12 March 2015

Oil Drilling in Carbon Canyon's Chino Hills Portion, Part Five

It appears that the earliest oil well drilled on the Chino Hills side of Carbon Canyon took place in 1929 in the vicinity of today's Western Hills Oaks housing tract.  The well, called "Marie #1" was started by the Urmi Oil Company, which incorporated in October that year, though a Los Angeles Times article from late May noted that the firm was preparing to rig up its well, which was a wildcat (in a geologically unproven location) on a lease.  Who owned the land in question, though, was not stated.

The project hadn't progressed very far, however, when a problem ensued.  A Corona Courier article from early August 1929 reported that Urmi Oil filed a complaint in Los Angeles County Superior Court asking for an injunction against five men for "disrupting and damaging" their well.  It was stated in the piece that two of the men, Robert Rankin and Roy Harvey, were "placed in charge of the well without authority" and that damages of $1,000 were done as a result.  There was no explanation of who hired the two men or any other details, but it appears Urmi was in a lull on the project and someone, perhaps the property's owner, went ahead and hired a crew to continue drilling.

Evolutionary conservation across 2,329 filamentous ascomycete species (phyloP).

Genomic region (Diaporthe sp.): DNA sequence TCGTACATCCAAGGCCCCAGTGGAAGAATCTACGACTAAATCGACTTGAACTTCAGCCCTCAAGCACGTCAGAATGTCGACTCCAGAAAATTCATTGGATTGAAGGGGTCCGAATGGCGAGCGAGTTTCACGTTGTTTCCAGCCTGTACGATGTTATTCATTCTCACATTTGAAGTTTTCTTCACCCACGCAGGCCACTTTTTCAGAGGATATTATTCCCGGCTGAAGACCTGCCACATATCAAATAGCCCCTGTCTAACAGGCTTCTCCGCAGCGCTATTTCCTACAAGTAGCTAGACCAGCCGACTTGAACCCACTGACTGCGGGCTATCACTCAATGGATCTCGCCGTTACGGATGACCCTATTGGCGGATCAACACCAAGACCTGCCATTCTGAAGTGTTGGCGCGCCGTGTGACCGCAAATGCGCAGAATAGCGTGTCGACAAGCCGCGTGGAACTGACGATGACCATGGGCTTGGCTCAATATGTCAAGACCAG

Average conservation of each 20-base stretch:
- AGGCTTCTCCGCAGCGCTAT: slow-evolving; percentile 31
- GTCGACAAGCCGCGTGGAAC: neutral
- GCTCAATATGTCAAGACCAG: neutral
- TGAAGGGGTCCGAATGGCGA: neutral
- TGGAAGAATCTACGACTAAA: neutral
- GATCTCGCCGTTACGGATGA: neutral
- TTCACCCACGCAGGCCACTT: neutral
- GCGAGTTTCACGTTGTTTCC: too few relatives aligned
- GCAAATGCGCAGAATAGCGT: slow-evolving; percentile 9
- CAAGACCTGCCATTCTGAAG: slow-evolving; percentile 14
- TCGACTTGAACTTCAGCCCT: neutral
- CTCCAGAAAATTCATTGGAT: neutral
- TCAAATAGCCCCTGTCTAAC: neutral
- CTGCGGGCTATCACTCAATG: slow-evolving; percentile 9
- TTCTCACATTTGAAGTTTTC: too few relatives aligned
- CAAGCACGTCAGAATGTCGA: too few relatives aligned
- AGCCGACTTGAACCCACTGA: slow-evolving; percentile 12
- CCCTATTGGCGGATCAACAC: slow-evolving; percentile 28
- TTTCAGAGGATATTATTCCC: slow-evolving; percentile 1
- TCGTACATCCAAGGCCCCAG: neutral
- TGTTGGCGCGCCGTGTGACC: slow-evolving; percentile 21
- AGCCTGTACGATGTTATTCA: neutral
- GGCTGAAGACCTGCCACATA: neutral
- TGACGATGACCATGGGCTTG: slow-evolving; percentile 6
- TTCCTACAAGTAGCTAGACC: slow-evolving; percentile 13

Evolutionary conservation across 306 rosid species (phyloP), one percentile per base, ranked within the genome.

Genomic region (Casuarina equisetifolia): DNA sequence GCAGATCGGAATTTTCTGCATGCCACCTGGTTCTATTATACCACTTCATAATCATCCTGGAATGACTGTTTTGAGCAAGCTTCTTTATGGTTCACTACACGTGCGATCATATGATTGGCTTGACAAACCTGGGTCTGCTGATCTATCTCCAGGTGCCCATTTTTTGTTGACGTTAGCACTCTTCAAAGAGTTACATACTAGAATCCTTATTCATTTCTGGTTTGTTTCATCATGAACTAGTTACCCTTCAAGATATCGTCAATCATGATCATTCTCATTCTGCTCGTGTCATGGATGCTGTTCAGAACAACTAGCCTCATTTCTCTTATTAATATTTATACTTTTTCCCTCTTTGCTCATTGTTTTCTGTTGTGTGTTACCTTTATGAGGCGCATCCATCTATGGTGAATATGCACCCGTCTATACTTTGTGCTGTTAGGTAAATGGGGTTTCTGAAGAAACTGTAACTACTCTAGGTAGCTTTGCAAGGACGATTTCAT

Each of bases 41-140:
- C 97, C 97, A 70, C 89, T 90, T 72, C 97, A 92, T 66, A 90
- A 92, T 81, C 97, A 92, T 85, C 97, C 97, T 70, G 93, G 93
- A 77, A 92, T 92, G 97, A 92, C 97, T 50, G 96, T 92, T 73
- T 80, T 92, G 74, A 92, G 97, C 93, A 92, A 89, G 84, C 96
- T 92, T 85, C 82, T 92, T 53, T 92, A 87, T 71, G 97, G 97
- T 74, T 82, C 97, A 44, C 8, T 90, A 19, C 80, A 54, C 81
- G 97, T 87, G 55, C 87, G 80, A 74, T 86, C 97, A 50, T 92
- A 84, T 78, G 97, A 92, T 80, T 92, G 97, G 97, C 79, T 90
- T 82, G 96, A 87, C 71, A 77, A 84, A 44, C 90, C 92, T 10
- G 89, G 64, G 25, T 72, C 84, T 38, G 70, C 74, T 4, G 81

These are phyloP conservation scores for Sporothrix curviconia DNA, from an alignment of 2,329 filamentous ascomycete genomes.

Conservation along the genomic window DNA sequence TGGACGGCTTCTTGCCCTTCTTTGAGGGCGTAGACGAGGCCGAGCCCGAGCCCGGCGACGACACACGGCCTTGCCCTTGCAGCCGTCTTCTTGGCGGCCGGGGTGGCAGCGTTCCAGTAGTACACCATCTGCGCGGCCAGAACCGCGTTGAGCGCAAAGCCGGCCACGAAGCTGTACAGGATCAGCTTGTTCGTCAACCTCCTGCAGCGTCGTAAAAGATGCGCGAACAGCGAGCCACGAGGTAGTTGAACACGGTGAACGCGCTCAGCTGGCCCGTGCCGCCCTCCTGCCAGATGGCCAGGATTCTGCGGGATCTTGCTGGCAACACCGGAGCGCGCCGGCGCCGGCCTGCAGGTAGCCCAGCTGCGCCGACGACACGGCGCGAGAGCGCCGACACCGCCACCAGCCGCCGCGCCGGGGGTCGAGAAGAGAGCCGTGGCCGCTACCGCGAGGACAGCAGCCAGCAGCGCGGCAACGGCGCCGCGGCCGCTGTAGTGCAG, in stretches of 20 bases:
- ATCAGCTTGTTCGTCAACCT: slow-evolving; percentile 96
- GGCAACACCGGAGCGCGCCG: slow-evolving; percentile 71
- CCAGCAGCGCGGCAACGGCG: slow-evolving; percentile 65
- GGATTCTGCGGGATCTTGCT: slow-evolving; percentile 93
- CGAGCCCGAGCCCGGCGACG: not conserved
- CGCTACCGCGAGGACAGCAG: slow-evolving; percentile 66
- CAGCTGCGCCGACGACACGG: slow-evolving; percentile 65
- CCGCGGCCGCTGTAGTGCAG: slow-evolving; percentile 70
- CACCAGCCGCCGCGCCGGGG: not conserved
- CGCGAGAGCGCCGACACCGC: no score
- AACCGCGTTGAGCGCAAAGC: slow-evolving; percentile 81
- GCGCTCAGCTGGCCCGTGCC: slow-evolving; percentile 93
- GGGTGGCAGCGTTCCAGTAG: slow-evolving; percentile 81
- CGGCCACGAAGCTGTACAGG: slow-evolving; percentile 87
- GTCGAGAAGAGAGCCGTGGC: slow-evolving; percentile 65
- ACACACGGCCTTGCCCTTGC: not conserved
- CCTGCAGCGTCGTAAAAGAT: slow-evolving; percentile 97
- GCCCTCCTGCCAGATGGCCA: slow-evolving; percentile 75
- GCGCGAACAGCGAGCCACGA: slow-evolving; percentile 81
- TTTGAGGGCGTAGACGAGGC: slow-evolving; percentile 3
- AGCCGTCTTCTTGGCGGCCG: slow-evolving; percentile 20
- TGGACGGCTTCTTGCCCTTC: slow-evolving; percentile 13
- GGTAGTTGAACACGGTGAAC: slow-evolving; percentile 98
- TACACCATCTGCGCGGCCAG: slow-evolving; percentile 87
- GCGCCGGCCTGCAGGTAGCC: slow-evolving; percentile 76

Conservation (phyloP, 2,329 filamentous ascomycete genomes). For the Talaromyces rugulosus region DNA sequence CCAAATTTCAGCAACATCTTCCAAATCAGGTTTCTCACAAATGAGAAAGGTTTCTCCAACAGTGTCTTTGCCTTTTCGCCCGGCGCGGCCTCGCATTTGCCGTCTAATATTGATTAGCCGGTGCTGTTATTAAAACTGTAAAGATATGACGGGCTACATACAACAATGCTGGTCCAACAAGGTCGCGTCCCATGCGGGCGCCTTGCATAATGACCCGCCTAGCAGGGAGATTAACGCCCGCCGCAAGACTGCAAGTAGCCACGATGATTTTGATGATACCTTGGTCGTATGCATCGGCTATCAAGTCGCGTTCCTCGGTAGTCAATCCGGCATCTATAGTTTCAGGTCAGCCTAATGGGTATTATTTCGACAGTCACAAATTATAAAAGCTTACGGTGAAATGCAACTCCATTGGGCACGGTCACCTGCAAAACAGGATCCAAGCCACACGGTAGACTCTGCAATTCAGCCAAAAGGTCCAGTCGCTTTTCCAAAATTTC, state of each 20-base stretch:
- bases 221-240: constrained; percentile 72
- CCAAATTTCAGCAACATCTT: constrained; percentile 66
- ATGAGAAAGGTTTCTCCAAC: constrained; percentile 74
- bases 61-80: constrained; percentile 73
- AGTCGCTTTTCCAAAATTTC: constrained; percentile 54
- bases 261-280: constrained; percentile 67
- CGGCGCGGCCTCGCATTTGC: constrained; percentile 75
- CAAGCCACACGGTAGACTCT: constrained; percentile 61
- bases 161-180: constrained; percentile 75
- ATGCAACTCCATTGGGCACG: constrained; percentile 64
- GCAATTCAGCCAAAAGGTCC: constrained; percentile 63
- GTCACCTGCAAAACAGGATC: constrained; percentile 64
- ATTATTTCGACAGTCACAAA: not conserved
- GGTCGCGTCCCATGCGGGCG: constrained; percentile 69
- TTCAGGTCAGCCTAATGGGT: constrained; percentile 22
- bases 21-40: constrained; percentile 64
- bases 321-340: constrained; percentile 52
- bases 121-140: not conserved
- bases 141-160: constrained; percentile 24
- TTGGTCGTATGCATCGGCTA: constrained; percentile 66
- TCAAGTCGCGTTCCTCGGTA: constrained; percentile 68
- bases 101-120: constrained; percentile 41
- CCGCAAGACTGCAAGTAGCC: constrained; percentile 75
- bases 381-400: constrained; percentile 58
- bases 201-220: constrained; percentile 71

A clue to what happened with the project seems to come from a San Bernardino Sun article from April 1931, where it was reported that a San Bernardino County superior court judge issued a ruling concerning "titles of two ranches near Chino, one in Carbon canyon and the other in Soquel canyon." The defendants, who were on the losing end of Judge F.A. Leonard's judgment, were the Urmi Oil Company, General Petroleum Company (a well-known Los Angeles firm that had a project in Soquel Canyon), and George and Anna Marcell, as well as their Marcell Petroleum Company, Ltd.

The transfer of two properties in Carbon and Soquel canyons from George Marcell to John Schuh, as detailed in the San Bernardino Sun, 21 April 1931.  From newspapers.com.
From this article, it looks as if the Marcells were the owners of the two properties and then leased out portions of them to Urmi and General Petroleum.  It may be that the Marcells were the ones who hired the five men, against whom Urmi sought that injunction on the Marie #1, to further work on that well, perhaps because Urmi was lacking funding to continue with that work.  This seems borne out by the fact that later references to the well indicate that it was Marcell who drilled the well.

In another interesting sidelight, the Sun reported in June 1932 that Frank Creasey was arrested on a complaint filed by Urmi Oil Company, which charged that he stole over $7,000 worth of material from the Marie #1 well site.  Creasey answered that he had a signed order from George Marcell "authorizing him to take the oil well equipment from the Marcell company's leased property that was occupied by the Urmi Oil Co. He said Marcell owned the material in question."  Given that there was no further reporting on this incident, it can be assumed that the case was dropped and that Marcell had the legal right to remove the well equipment.